The review was developed by two independent authors who researched and evaluated the studies for inclusion. The results considered for the analysis of the effects of the influence of IMT on the treatment of pulmonary dysfunction in the postoperative period of CABG surgery were maximal inspiratory pressure (MIP), maximal expiratory pressure (MEP), expiratory flow pressure (PEF), tidal volume (VT), functional capacity, pulmonary function test and muscle strength test.

Selection and data extraction

In order to bring the findings closer to what the research proposed, the screening of studies was initially performed by applying the following filters: full text, randomized clinical trials, year of publication 2009 to July 2021, languages Portuguese, English and Spanish and after reading the titles, from that, the abstracts of the articles dealing with the proposed theme were read. After analyzing whether the articles met the research inclusion criteria, the studies were selected for full reading and reassessment of the proposed criteria. Finally, data extraction was performed according to the following criteria: a) author and year of publication, b) objective of the study, c) participants (number of individuals, age and sex), d) intervention and e) results.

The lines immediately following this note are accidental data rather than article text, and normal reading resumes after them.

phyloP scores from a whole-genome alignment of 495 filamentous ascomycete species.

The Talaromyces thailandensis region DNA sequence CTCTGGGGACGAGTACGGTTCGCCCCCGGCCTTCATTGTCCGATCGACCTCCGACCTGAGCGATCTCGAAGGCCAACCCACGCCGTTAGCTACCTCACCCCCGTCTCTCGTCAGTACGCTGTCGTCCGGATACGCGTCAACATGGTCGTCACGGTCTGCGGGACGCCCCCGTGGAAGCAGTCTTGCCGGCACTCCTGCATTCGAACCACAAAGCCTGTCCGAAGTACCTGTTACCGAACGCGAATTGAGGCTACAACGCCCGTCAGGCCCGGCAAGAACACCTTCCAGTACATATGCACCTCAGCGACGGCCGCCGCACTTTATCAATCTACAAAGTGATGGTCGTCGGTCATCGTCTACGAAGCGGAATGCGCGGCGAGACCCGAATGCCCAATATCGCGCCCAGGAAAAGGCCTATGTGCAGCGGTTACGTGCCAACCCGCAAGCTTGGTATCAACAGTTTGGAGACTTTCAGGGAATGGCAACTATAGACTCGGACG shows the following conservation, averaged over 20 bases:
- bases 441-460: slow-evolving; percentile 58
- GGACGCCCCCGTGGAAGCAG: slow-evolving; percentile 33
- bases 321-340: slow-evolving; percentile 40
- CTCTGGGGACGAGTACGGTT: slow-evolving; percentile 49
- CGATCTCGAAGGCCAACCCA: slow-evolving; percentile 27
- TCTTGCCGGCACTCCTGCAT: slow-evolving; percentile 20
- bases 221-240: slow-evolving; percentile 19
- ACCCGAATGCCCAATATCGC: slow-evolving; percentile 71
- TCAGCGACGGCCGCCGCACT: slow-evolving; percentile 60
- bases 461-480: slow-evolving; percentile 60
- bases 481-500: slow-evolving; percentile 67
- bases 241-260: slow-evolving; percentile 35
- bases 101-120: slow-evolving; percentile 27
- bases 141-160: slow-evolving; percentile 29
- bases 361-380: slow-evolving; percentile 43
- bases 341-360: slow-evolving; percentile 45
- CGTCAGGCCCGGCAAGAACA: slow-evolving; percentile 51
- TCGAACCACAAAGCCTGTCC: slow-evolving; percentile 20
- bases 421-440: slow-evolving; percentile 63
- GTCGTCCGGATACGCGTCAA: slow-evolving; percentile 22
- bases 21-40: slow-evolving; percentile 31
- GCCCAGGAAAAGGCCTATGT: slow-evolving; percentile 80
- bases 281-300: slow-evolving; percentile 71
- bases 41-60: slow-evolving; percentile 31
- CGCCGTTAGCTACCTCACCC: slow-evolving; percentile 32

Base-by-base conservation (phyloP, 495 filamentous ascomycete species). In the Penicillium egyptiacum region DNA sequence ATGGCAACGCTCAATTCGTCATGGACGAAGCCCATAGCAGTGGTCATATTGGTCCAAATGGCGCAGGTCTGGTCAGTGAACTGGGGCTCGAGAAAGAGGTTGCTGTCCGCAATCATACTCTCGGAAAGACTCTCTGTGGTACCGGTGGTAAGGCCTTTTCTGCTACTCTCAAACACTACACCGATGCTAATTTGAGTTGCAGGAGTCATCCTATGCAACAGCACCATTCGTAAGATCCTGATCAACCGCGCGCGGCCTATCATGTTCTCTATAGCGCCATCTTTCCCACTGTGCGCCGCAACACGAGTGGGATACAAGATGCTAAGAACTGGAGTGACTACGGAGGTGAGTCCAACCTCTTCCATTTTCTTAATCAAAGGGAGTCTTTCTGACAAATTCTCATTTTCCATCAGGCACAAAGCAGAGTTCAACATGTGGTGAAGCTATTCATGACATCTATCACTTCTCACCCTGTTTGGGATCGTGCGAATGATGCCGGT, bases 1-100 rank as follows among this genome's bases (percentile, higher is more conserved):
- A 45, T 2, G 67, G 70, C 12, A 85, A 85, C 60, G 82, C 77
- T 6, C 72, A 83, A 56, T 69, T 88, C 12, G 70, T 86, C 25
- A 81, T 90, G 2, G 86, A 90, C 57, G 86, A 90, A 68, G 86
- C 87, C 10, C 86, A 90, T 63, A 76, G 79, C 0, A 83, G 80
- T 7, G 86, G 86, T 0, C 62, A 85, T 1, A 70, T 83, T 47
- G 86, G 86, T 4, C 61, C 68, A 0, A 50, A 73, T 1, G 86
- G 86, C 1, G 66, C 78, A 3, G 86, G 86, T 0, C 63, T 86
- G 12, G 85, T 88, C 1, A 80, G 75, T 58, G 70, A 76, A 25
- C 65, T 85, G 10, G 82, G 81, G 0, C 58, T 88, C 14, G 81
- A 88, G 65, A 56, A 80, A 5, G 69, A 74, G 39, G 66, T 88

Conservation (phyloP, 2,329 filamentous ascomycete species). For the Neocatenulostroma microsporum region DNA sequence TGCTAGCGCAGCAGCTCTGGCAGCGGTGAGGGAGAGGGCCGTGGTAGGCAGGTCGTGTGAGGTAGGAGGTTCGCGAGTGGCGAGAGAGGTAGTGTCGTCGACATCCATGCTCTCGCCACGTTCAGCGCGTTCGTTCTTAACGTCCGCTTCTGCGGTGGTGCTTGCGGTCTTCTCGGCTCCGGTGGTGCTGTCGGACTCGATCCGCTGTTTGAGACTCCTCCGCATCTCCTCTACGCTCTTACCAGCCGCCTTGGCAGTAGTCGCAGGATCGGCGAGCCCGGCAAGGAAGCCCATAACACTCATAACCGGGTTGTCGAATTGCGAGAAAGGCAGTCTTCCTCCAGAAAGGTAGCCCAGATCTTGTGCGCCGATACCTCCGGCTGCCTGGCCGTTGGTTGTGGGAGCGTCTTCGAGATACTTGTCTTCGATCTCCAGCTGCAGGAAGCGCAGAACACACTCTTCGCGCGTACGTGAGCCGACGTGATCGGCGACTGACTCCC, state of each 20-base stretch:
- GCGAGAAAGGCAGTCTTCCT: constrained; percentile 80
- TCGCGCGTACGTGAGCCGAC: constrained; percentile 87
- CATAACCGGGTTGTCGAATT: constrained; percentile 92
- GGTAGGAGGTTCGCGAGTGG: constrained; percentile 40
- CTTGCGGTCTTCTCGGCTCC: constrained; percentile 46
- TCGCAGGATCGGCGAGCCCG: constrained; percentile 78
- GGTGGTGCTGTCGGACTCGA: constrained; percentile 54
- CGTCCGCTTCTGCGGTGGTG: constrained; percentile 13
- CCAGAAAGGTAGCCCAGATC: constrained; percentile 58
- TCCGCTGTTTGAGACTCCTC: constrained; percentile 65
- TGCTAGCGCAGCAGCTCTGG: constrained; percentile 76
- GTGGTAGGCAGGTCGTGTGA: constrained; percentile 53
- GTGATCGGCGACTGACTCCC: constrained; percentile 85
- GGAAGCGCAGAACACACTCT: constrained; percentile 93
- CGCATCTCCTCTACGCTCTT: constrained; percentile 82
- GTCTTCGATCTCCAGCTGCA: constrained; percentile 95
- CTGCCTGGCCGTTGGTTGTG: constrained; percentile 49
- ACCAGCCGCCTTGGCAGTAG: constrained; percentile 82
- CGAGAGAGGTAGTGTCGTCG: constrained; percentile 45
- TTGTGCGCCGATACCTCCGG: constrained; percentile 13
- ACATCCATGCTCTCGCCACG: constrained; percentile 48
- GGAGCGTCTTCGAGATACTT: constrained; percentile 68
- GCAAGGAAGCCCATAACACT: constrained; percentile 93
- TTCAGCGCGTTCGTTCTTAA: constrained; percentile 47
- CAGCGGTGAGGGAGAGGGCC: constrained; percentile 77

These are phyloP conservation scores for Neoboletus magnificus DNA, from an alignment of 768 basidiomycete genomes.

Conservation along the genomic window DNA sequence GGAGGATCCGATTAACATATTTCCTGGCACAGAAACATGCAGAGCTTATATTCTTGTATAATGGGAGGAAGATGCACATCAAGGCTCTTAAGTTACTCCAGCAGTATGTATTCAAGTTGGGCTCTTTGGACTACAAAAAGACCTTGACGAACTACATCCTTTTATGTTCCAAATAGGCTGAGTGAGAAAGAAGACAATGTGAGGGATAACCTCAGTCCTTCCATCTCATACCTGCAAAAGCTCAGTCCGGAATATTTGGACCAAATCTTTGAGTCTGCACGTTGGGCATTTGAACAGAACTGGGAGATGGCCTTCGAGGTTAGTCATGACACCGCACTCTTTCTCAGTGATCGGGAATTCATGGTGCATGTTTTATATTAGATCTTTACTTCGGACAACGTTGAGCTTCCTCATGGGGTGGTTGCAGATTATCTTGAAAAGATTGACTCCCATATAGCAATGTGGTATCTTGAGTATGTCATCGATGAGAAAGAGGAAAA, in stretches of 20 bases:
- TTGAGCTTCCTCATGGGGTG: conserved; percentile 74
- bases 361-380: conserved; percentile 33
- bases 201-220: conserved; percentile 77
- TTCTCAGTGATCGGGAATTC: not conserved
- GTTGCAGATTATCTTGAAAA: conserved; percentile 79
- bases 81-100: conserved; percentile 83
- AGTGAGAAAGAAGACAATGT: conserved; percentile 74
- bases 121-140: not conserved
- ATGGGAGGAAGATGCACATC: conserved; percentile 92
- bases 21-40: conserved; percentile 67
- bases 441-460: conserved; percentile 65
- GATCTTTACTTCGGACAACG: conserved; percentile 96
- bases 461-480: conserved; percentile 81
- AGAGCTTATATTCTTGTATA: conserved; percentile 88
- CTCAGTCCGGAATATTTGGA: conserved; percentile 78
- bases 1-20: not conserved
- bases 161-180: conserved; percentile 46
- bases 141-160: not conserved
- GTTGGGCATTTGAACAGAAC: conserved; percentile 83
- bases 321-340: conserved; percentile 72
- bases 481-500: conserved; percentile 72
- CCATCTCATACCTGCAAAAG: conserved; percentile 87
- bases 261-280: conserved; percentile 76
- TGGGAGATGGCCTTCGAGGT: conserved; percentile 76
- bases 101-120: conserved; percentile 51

Quality assessment

The methodological quality of the studies was assessed using the PEDro scale that even consisting of 11 criteria, only 10 are scored, as the first item (specifying the eligibility criteria) is not included in the total score, reaching the maximum score of 10 (range from 0 to 10). The mean PEDro score of the studies included in this review was 5, as described in (Table 1).